Thursday, February 19, 2009

Policies for the global food crisis

The food crisis may have slipped from the headlines, but almost a billion people face starvation in 2009. Drought and high prices, along with a diversion to bio-fuels and higher costs in the West, will reduce production in most of the world's major grain producers.

A report from the UN Food and Agricultural Organisation (FAO) this week warns that food shortages are growing. In Eastern and Southern Africa, almost 30 million people face hunger due to three years of drought caused by global warming, combined with political conflict and the market system imposed by corporate globalisation.

Half of China's winter wheat harvest has been hit by drought and India is experiencing low rainfall. In Argentina, a year-long drought has killed nearly one million animals and destroyed half the grain. It is the same in Paraguay and in Uruguay average rainfall fell by more than third in the last twelve months.

The FAO report says that not only are the poor getting poorer, but formerly better off people are eating less. They are cutting back on education and health costs to buy food, and selling the assets they rely on for the future, such as land, tools, livestock.

Richer countries are not immune. In Australia, the coastal areas where agriculture thrived are now marginal for production, due to drought. In California a third year of drought is adding to an economic crisis that has Governor Schwarzenegger trying to balance the books with a tax increase, which the state legislature won’t pass.

California has the highest increase in unemployment and the largest number of home repossessions in the US. Things can only get worse – the melt water which is the basis of its agriculture, is coming to an end as rapid melting shrinks the mountain glaciers.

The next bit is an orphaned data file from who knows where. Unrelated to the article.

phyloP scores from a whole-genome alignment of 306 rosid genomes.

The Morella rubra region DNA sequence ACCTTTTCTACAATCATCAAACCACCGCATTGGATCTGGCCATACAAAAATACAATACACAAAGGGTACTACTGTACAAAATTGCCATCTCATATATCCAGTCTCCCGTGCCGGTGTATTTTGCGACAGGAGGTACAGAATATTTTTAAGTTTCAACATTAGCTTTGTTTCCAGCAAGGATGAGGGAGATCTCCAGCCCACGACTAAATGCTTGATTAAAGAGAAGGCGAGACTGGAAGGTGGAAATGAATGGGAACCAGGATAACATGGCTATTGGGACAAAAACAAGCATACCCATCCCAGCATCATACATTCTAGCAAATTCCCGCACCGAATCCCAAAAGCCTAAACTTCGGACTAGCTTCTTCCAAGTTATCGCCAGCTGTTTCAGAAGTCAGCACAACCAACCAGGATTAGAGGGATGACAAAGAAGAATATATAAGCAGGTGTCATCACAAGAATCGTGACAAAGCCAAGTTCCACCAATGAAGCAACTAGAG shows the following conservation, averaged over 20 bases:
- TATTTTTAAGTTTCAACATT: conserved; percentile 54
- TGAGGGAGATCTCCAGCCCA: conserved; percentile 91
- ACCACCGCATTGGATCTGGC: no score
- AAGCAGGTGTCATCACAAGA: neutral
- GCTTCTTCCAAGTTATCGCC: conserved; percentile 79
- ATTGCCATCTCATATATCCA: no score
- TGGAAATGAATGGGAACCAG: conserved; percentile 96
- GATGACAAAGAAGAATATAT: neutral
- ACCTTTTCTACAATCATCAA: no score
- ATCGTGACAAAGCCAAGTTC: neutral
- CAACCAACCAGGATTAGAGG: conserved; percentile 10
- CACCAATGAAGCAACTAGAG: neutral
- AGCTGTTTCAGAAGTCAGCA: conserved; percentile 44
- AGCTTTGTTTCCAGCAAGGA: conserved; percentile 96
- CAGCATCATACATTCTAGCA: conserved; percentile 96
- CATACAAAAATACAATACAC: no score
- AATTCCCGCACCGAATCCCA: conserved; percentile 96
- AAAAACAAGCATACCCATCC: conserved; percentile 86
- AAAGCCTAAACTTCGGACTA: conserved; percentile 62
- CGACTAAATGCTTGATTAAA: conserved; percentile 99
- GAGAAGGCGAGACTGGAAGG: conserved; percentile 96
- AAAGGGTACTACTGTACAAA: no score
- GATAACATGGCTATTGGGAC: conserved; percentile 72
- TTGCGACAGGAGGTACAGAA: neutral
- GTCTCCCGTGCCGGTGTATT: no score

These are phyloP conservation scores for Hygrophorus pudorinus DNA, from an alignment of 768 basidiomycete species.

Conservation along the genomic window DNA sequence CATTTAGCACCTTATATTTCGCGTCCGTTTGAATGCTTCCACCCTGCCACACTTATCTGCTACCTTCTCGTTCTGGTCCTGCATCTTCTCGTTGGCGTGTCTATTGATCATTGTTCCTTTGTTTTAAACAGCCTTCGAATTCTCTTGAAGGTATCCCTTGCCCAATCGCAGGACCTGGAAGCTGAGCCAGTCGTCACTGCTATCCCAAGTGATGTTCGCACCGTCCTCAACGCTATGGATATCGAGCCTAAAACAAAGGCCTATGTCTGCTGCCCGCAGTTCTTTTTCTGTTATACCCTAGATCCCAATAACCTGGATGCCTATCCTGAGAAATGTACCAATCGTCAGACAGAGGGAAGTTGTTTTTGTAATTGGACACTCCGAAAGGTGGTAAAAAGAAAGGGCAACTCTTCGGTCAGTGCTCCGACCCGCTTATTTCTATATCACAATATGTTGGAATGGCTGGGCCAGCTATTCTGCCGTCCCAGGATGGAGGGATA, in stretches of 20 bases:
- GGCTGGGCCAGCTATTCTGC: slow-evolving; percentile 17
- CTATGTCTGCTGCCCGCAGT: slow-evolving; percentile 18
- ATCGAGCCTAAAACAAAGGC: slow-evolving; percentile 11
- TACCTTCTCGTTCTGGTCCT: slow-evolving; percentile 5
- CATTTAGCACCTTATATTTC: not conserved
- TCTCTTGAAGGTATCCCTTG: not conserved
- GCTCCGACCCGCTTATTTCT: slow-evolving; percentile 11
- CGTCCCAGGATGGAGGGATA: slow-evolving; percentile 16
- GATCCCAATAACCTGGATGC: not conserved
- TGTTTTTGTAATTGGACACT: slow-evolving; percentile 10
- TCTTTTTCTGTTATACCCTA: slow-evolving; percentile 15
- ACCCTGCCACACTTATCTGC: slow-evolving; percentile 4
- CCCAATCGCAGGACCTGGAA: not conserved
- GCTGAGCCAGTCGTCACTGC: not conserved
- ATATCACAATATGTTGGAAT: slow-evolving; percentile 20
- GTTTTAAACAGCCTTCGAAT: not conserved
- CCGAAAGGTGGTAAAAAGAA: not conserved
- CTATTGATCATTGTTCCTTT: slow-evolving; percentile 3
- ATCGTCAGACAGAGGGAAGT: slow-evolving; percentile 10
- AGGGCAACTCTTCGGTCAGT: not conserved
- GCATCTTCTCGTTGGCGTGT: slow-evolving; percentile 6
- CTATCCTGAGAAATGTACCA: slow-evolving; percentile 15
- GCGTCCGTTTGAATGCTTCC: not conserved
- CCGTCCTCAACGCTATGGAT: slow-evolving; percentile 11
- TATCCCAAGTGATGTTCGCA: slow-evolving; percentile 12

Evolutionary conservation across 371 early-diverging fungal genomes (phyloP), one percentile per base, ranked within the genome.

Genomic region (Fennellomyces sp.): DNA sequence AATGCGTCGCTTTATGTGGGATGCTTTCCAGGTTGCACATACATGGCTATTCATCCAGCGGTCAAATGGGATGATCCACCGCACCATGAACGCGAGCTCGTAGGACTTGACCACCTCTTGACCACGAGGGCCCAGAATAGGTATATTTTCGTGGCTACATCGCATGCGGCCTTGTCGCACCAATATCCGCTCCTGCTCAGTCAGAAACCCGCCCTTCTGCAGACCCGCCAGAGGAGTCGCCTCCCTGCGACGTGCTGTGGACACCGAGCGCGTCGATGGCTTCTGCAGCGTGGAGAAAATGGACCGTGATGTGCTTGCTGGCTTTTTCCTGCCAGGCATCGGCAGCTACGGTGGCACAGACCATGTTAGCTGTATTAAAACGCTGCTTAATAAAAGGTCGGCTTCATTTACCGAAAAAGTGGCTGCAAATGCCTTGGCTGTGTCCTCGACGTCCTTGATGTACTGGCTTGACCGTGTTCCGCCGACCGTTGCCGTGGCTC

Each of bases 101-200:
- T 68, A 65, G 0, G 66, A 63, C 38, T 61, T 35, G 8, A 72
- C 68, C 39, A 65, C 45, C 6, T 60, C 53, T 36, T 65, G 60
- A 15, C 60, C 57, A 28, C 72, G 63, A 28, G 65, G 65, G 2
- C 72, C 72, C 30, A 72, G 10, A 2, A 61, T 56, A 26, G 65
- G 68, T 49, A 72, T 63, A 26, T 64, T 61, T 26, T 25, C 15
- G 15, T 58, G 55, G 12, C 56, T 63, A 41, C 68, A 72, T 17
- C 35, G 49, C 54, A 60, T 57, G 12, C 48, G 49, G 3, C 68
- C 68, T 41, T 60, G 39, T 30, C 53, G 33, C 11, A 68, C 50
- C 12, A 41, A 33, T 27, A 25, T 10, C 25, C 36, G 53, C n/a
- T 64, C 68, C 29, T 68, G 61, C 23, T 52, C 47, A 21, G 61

Meanwhile, the global chemical corporations continue their programme of trapping every farmer – large and small – in their net. The UN is desperately trying to win support for a new legal regime that stops patenting of crop varieties, but the powerful elites will ensure they don’t succeed.

And while drought resistant varieties are urgently needed, if developed in the current profit-driven system only the largest industrial farms will benefit. Small and medium sized farms will disappear.

However, there is another way forward. Here are some proposals:
  • The whole chain of food production is taken out of the hands of profit-driven corporations – both agri-business and supermarket chains.
  • Working democratically, farmers, distributors and consumers develop a holistic, sustainable, not-for-profit system that feeds everybody. 
  • Land is brought into common ownership and producers are supported with fair prices.
  • To counter the immediate crisis, drought resistant varieties are developed with public money diverted from weapons production.
  • A new system of fertilisation is introduced, with composting carbon waste a legal requirement. Crop rotation is reinstated and a focus on local food reduces the need for mono-culture.
  • Farmers in very marginal farming areas are helped to sustainably grow bio-fuels, to power their own homes, schools, hospitals and earn a livelihood.
What does everybody think? For years the system of “aid to poor countries” has failed and under the impact of global warming is collapsing altogether. The poorest in every country – even in California – are facing hunger in 2009. We have a chance to prevent it – but we need to act now.

Penny Cole
Environment editor

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